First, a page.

While you have undoubtedly come across the turn-based tactical beats of TASTEE Lethal Tactics before, it’s perhaps less likely that you have seen them pulled off with the verve and abundance of cheeky style that is evident here; after all, how many turn-based squad games have you plying your trade from the bowels of a gaudily decorated fast food take out joint?
Thrusting the player into the shiny designer shoes of an enigmatic figure called ‘the director’, you are tasked with assembling a group of mercenaries so that you might form the TASTEE team; a crack squad of gunman, demolition experts, shotgun specialists and snipers with a view to taking down a nefarious drugs cartel mission by mission.
There’s more to do than just blasting fool
Boasting a branching single-player campaign spread over some thirty missions where you unlock new mercenaries as you go in addition to some sublime asynchronous multiplayer functionality, TASTEE Lethal Tactics isn’t just a stylish take on the squad turn-based genre, it also happens to be a genuinely entertaining and deceptively deep one as well.
As alluded to previously, while TASTEE Lethal Tactics might seem a touch familiar, there’s actually a lot more going on under the hood than might be obvious upon initial impression. From the off, there is a thirty mission strong single-player campaign, which aside from being pretty entertaining, also happens to be a great way to get used to TASTEE’s twelve different mercenaries spread across four different classes. In the case of the latter, TASTEE allows players to get grips with Gunmen, Bombers, Snipers and Shotgunners with each class boasting a unique set of weapons and gadgets to make them better suited for particular strategies. While the developers have tried to spice things up a bit by giving each character special abilities to separate them from others who belong to the same class, it still feels like that TASTEE would have benefitted to having more classes overall.
You can freely rotate, zoom and manipulate the camera as you see fit
In the context of the single-player campaign, each mission usually tasks you with defeating your enemies and/or securing an item before you make your getaway while fulfilling additional objectives awards extra points for online leaderboard based bragging rights. As you might well guess, a big part of being able to pull this off successfully is knowing your environment so that you can identify not only the best escape routes but also the most effective killzones for your group to cover and flank against respectively. What makes this especially tricky is that the layout of destructible barriers and other objects is optionally randomised, thus ensuring that your paths through each one are rarely, if ever, the same as before. The only real drawback to the map design in TASTEE however, is that they veer very much on the small side and while they are generously stuffed with hazards and other tactical features, they certainly don’t lend themselves to the large scale tactical battles that some armchair generals might be used to.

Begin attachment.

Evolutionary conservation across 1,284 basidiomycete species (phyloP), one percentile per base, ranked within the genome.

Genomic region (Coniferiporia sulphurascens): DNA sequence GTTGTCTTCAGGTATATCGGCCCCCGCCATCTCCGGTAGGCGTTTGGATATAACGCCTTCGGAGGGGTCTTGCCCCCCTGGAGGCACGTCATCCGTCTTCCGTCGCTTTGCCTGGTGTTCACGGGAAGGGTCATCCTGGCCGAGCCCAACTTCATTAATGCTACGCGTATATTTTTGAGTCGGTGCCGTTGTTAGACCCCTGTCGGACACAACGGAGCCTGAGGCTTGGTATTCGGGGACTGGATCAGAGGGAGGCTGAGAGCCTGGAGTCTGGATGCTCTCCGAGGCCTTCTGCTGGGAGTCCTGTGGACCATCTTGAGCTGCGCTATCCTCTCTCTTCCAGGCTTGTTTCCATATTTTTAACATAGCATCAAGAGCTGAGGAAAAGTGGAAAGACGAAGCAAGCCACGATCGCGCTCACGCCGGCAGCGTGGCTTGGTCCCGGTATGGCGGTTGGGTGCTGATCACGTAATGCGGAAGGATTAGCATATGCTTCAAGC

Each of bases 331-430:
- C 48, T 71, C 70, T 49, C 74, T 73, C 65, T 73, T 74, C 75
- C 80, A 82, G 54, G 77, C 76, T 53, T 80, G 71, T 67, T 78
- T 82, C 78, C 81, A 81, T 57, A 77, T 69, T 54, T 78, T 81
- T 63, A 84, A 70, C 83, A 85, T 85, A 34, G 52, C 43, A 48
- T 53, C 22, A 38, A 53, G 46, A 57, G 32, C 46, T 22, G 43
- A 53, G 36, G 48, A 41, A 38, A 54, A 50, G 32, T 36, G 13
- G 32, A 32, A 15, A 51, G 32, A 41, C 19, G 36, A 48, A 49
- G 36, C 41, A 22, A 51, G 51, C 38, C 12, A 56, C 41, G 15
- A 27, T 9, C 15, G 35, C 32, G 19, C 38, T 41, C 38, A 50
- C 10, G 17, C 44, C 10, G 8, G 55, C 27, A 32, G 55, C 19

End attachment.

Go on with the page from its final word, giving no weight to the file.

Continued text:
When it comes down to the nitty gritty of the turn-based combat, every turn in TASTEE allows you to execute a number of commands with each member of your unit before the turn concludes and your enemy has their go. In addition to being able to stack orders such as sprinting and then crouching into cover or moving while aiming in a different direction, one particularly neat thing that TASTEE does is that it lets you preview how your actions will play out for each member of your squad, for better or worse, while a handy ‘last seen’ indicator provides some clue as to where the enemy was most recently spotted. Elsewhere, TASTEE does a grand job of enticing newcomers to the genre with a comprehensive suite of tutorials to get newcomers involved with the game, happily ensuring that its compelling tactical beats don’t solely exist within the realm of the strategy hardcore.
While the visuals don’t quite hold up when viewed closely, the Team Fortress style charm still shines through.
Clearly though, TASTEE Lethal Tactics ace in the hole is its excellent asynchronous multiplayer mode where players can battle against each other, completing turns as slowly or quickly as you like while e-mail notifications keep you notified about when it’s your turn. It’s a smashing system all told and one that should be included in far more entries in the turn-based genre than it currently is and in the case of TASTEE Lethal Tactics, it really helps to give the game the sort of legs which will keep it going for a long, long time indeed.
Performance & Graphics
Minimum System Requirements: